Investigation of the basis (if any) of political obligation. Analysis of social and political concepts, such as equality, liberty, rights, and justice. Discussion of social and political theories, such as anarchism, contractarianism, Marxism, and conservatism.

PHIL 3340. TOPICS IN APPLIED ETHICS. 3 Hours.

Investigation of a single moral issue or a cluster of issues that arise in the context of a particular profession. Examples of the former are abortion, punishment, freedom of speech, the environment, and the moral status of animals. Examples of the latter are business ethics, legal ethics, engineering ethics, nursing ethics, and computer ethics. May be repeated for credit as content changes.

PHIL 3390. HONORS COLLOQUIUM. 3 Hours.

An interdisciplinary course designed to meet the needs of advanced undergraduates in the Honors College.

PHIL 4191. UNDERGRADUATE CONFERENCE COURSE. 1 Hour.

Topics assigned on an individual basis covering research of individual students or study in designated areas. May be repeated for credit.

PHIL 4291. UNDERGRADUATE CONFERENCE COURSE. 2 Hours.

Topics assigned on an individual basis covering research of individual students or study in designated areas. May be repeated for credit.

PHIL 4318. PHILOSOPHY AND LITERATURE. 3 Hours.

The role of ideas in literature and an analysis of the actual contacts between philosophy and the dominant world views of the great writers of literature.

PHIL 4380. PHENOMENOLOGY. 3 Hours.

Phenomenology is a major philosophical movement based on the methodically controlled description of conscious experience, as uncovered at first introspectively. This course focuses on (1) the origin of the movement in common epistemological problems arising in philosophy, psychology, mathematics, and the natural sciences, (2) the development of the movement's method, and (3) a close study of some influential phenomenologists, including Husserl, Sartre, and Merleau-Ponty. Contemporary connections to the neuroscientific study of consciousness are also explored.

PHIL 4381. THEORIES OF INTERPRETATION. 3 Hours.

Philosophical hermeneutics-the theory or study of interpretation-dates back at least to Aristotle and grew in the 20th century from a focus on texts to an analysis of the interpretation of every human act and idea. This course traces the history of the problems of interpretation from Aristotle to the present.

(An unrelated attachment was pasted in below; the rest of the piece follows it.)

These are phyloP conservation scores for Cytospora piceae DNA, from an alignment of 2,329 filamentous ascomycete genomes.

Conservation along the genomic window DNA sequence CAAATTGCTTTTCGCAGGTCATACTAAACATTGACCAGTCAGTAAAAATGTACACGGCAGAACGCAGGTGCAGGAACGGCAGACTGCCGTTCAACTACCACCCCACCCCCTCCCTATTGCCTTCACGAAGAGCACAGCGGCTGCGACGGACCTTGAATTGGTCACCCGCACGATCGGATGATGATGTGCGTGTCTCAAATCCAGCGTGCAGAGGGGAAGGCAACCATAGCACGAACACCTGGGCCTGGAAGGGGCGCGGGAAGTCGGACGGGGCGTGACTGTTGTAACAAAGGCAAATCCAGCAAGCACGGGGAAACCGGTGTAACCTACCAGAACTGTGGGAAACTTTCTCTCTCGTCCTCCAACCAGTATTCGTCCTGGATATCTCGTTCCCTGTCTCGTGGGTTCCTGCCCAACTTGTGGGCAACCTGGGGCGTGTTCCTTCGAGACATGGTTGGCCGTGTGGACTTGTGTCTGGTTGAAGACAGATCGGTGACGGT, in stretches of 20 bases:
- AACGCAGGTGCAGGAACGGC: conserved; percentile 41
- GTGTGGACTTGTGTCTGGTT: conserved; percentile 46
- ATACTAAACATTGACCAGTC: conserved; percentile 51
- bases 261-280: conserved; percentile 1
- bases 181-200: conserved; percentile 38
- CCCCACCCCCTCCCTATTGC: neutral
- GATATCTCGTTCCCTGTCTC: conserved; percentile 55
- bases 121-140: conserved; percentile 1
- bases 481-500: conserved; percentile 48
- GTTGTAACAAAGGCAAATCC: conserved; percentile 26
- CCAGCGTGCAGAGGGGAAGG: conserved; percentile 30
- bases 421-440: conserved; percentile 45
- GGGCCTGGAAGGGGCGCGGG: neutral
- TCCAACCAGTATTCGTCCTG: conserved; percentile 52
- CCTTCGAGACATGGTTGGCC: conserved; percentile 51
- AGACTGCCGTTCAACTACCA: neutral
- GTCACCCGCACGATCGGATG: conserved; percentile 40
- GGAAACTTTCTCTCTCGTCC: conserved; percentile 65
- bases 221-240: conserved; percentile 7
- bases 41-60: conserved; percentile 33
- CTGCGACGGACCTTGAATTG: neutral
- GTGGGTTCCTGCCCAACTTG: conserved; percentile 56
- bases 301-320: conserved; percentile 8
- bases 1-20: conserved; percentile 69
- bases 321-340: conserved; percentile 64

PHIL 4385. THEORY OF KNOWLEDGE. 3 Hours.

Problems which arise from attempts to give an account of human knowledge. Skepticism, perception, induction, or the nature of truth. Note: Although there are no prerequisites for this course, students who have had no previous philosophy courses may find the material difficult.

PHIL 4386. METAPHYSICS. 3 Hours.

Problems which arise from attempts to give an account of reality and its manifestations. Possibility and necessity, causality, the nature of events, mind-body, and universals. Note: Although there are no prerequisites for this course, students who have had no previous philosophy courses may find the material difficult.

PHIL 4387. TOPICS IN VALUE THEORY. 3 Hours.

In-depth treatment of an issue or topic within value theory, which is broadly construed to include moral philosophy (and its subfields, such as moral epistemology and moral psychology), social philosophy, political philosophy, philosophy of law, aesthetics, philosophy of religion, and feminist philosophy. May be repeated for credit with permission of the department.

PHIL 4388. TOPICS IN THE HISTORY OF PHILOSOPHY. 3 Hours.

In-depth treatment of a single important philosophical writer, a related group of writers, or an extended tradition. May be repeated for credit with permission of the department.

PHIL 4389. TOPICS IN PHILOSOPHY AND THE SOCIAL SCIENCES. 3 Hours.

In-depth treatment of one or more of the social sciences from a philosophical perspective: may include the philosophy of history, social philosophy, political philosophy, philosophy of the social sciences, or any specific subject therein. Credit may not be granted for PHIL 4311 or PHIL 4317 (no longer offered) and PHIL 4389. May be repeated for credit with permission of the department.

PHIL 4391. UNDERGRADUATE CONFERENCE COURSE. 3 Hours.

Topics assigned on an individual basis covering research of individual students or study in designated areas. May be repeated for credit.

PHIL 4394. SENIOR THESIS. 3 Hours.

During the senior year, the student completes a thesis under the direction of a faculty member in the major department. Required of all pre-professional track philosophy majors and of all philosophy majors who are members of the University Honors College.

PHIL 5391. CONFERENCE COURSE IN PHILOSOPHY. 3 Hours.

May be taken only with the permission of the instructor and Graduate Advisor.

PHIL 5392. TOPICS IN THE HISTORY OF PHILOSOPHY. 3 Hours.

Consideration in depth of the work of a single philosopher or a related philosophical school against the background of the development of philosophy. May be repeated for credit as the topic changes.

PHIL 5393. PHILOSOPHICAL PERSPECTIVES ON THE HUMANITIES. 3 Hours.

A philosophical inquiry into problems and issues of relevance in humanistic disciplines. May be repeated for credit as the topic changes.

PHIL 6389. SEMINAR IN PHILOSOPHICAL ANALYSIS. 3 Hours.

Seminar-style treatment of some major problem in contemporary philosophy. May be repeated for credit as the topic changes.

PHIL 6394. TOPICS IN SYSTEMATIC PHILOSOPHY. 3 Hours.

In-depth treatment of an issue or issues in metaphysics, epistemology, ethics, aesthetics or related subdisciplinary areas. May be repeated for credit as the topic changes.

Faculty

Kenneth Williford
Associate Professor & Chair

Charles Nussbaum
Professor

Keith Burgess-Jackson
Associate Professor

Miriam Byrd
Associate Professor

Charles Chiasson
Associate Professor

Daniel Giberman
Assistant Professor

Charles Hermes
Visiting Assistant Professor & Adviser

Shaun House
Lecturer

Sally Parker-Ryan
Lecturer

Harry Reeder
Professor Emeritus